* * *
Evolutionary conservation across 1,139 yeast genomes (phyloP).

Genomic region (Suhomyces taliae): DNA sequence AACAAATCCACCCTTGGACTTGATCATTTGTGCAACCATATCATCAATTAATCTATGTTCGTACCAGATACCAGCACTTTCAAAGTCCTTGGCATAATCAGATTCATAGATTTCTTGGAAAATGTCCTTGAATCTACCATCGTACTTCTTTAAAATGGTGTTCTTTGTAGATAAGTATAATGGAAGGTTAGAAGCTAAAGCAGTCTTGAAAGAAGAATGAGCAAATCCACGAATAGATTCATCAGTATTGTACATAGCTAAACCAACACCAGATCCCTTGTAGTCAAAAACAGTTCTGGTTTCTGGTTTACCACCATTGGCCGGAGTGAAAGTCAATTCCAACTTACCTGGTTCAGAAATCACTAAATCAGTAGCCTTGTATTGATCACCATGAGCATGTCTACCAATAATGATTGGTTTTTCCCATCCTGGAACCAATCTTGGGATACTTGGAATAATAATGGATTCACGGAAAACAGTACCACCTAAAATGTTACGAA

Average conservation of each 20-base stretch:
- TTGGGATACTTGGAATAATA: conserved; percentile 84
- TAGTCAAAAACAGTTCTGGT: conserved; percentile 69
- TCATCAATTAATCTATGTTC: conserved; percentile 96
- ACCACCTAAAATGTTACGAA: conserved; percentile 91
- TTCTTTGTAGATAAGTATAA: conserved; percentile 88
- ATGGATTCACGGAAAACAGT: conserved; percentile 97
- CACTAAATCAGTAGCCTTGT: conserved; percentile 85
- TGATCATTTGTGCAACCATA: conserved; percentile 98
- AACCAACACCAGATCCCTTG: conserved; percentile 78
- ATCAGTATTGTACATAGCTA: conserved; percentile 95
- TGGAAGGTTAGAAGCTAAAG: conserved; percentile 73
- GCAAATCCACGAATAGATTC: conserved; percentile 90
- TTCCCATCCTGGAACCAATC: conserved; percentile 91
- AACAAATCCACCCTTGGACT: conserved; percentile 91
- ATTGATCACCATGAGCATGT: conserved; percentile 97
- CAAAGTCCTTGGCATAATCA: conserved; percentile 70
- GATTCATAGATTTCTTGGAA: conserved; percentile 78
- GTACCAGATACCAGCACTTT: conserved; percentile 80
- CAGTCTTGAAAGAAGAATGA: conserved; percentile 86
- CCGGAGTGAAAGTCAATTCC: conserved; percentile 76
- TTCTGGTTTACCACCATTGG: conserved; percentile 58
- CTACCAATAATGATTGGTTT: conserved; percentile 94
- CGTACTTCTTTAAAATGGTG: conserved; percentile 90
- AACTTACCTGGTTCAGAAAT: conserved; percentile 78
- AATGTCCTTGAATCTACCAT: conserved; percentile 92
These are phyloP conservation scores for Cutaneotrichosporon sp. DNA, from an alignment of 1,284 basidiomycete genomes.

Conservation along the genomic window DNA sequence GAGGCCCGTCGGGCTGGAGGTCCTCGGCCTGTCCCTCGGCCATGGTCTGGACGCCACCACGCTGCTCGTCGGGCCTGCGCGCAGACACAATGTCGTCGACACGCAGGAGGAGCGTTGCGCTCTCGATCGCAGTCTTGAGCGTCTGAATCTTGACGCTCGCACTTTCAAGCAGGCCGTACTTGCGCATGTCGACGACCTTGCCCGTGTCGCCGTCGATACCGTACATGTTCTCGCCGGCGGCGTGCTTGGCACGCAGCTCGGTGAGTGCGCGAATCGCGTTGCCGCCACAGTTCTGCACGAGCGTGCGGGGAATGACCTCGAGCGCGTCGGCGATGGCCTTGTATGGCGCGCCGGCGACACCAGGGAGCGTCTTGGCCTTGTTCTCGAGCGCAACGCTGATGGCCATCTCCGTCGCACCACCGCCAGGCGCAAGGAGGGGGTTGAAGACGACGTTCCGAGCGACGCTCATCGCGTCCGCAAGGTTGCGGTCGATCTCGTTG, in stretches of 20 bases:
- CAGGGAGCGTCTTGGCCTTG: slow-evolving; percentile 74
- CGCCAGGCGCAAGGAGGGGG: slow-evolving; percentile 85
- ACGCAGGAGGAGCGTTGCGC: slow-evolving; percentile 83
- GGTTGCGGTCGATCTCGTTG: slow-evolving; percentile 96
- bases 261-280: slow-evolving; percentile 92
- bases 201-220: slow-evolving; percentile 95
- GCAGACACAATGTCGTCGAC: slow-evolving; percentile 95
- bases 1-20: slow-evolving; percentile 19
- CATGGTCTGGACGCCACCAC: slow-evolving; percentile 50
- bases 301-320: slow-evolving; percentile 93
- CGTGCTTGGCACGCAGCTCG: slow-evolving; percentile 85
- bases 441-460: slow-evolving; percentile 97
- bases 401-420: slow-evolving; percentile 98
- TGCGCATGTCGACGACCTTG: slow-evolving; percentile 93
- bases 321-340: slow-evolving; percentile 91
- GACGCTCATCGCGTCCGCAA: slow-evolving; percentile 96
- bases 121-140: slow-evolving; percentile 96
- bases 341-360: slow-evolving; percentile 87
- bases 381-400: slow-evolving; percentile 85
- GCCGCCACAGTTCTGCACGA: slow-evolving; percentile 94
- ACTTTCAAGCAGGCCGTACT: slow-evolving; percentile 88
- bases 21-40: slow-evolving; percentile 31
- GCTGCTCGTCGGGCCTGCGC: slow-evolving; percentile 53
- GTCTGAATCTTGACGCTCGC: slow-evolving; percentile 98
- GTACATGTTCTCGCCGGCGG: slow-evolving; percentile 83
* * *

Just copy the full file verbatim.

Evolutionary conservation across 1,139 yeast genomes (phyloP).

Genomic region (Suhomyces taliae): DNA sequence AACAAATCCACCCTTGGACTTGATCATTTGTGCAACCATATCATCAATTAATCTATGTTCGTACCAGATACCAGCACTTTCAAAGTCCTTGGCATAATCAGATTCATAGATTTCTTGGAAAATGTCCTTGAATCTACCATCGTACTTCTTTAAAATGGTGTTCTTTGTAGATAAGTATAATGGAAGGTTAGAAGCTAAAGCAGTCTTGAAAGAAGAATGAGCAAATCCACGAATAGATTCATCAGTATTGTACATAGCTAAACCAACACCAGATCCCTTGTAGTCAAAAACAGTTCTGGTTTCTGGTTTACCACCATTGGCCGGAGTGAAAGTCAATTCCAACTTACCTGGTTCAGAAATCACTAAATCAGTAGCCTTGTATTGATCACCATGAGCATGTCTACCAATAATGATTGGTTTTTCCCATCCTGGAACCAATCTTGGGATACTTGGAATAATAATGGATTCACGGAAAACAGTACCACCTAAAATGTTACGAA

Average conservation of each 20-base stretch:
- TTGGGATACTTGGAATAATA: conserved; percentile 84
- TAGTCAAAAACAGTTCTGGT: conserved; percentile 69
- TCATCAATTAATCTATGTTC: conserved; percentile 96
- ACCACCTAAAATGTTACGAA: conserved; percentile 91
- TTCTTTGTAGATAAGTATAA: conserved; percentile 88
- ATGGATTCACGGAAAACAGT: conserved; percentile 97
- CACTAAATCAGTAGCCTTGT: conserved; percentile 85
- TGATCATTTGTGCAACCATA: conserved; percentile 98
- AACCAACACCAGATCCCTTG: conserved; percentile 78
- ATCAGTATTGTACATAGCTA: conserved; percentile 95
- TGGAAGGTTAGAAGCTAAAG: conserved; percentile 73
- GCAAATCCACGAATAGATTC: conserved; percentile 90
- TTCCCATCCTGGAACCAATC: conserved; percentile 91
- AACAAATCCACCCTTGGACT: conserved; percentile 91
- ATTGATCACCATGAGCATGT: conserved; percentile 97
- CAAAGTCCTTGGCATAATCA: conserved; percentile 70
- GATTCATAGATTTCTTGGAA: conserved; percentile 78
- GTACCAGATACCAGCACTTT: conserved; percentile 80
- CAGTCTTGAAAGAAGAATGA: conserved; percentile 86
- CCGGAGTGAAAGTCAATTCC: conserved; percentile 76
- TTCTGGTTTACCACCATTGG: conserved; percentile 58
- CTACCAATAATGATTGGTTT: conserved; percentile 94
- CGTACTTCTTTAAAATGGTG: conserved; percentile 90
- AACTTACCTGGTTCAGAAAT: conserved; percentile 78
- AATGTCCTTGAATCTACCAT: conserved; percentile 92
These are phyloP conservation scores for Cutaneotrichosporon sp. DNA, from an alignment of 1,284 basidiomycete genomes.

Conservation along the genomic window DNA sequence GAGGCCCGTCGGGCTGGAGGTCCTCGGCCTGTCCCTCGGCCATGGTCTGGACGCCACCACGCTGCTCGTCGGGCCTGCGCGCAGACACAATGTCGTCGACACGCAGGAGGAGCGTTGCGCTCTCGATCGCAGTCTTGAGCGTCTGAATCTTGACGCTCGCACTTTCAAGCAGGCCGTACTTGCGCATGTCGACGACCTTGCCCGTGTCGCCGTCGATACCGTACATGTTCTCGCCGGCGGCGTGCTTGGCACGCAGCTCGGTGAGTGCGCGAATCGCGTTGCCGCCACAGTTCTGCACGAGCGTGCGGGGAATGACCTCGAGCGCGTCGGCGATGGCCTTGTATGGCGCGCCGGCGACACCAGGGAGCGTCTTGGCCTTGTTCTCGAGCGCAACGCTGATGGCCATCTCCGTCGCACCACCGCCAGGCGCAAGGAGGGGGTTGAAGACGACGTTCCGAGCGACGCTCATCGCGTCCGCAAGGTTGCGGTCGATCTCGTTG, in stretches of 20 bases:
- CAGGGAGCGTCTTGGCCTTG: slow-evolving; percentile 74
- CGCCAGGCGCAAGGAGGGGG: slow-evolving; percentile 85
- ACGCAGGAGGAGCGTTGCGC: slow-evolving; percentile 83
- GGTTGCGGTCGATCTCGTTG: slow-evolving; percentile 96
- bases 261-280: slow-evolving; percentile 92
- bases 201-220: slow-evolving; percentile 95
- GCAGACACAATGTCGTCGAC: slow-evolving; percentile 95
- bases 1-20: slow-evolving; percentile 19
- CATGGTCTGGACGCCACCAC: slow-evolving; percentile 50
- bases 301-320: slow-evolving; percentile 93
- CGTGCTTGGCACGCAGCTCG: slow-evolving; percentile 85
- bases 441-460: slow-evolving; percentile 97
- bases 401-420: slow-evolving; percentile 98
- TGCGCATGTCGACGACCTTG: slow-evolving; percentile 93
- bases 321-340: slow-evolving; percentile 91
- GACGCTCATCGCGTCCGCAA: slow-evolving; percentile 96
- bases 121-140: slow-evolving; percentile 96
- bases 341-360: slow-evolving; percentile 87
- bases 381-400: slow-evolving; percentile 85
- GCCGCCACAGTTCTGCACGA: slow-evolving; percentile 94
- ACTTTCAAGCAGGCCGTACT: slow-evolving; percentile 88
- bases 21-40: slow-evolving; percentile 31
- GCTGCTCGTCGGGCCTGCGC: slow-evolving; percentile 53
- GTCTGAATCTTGACGCTCGC: slow-evolving; percentile 98
- GTACATGTTCTCGCCGGCGG: slow-evolving; percentile 83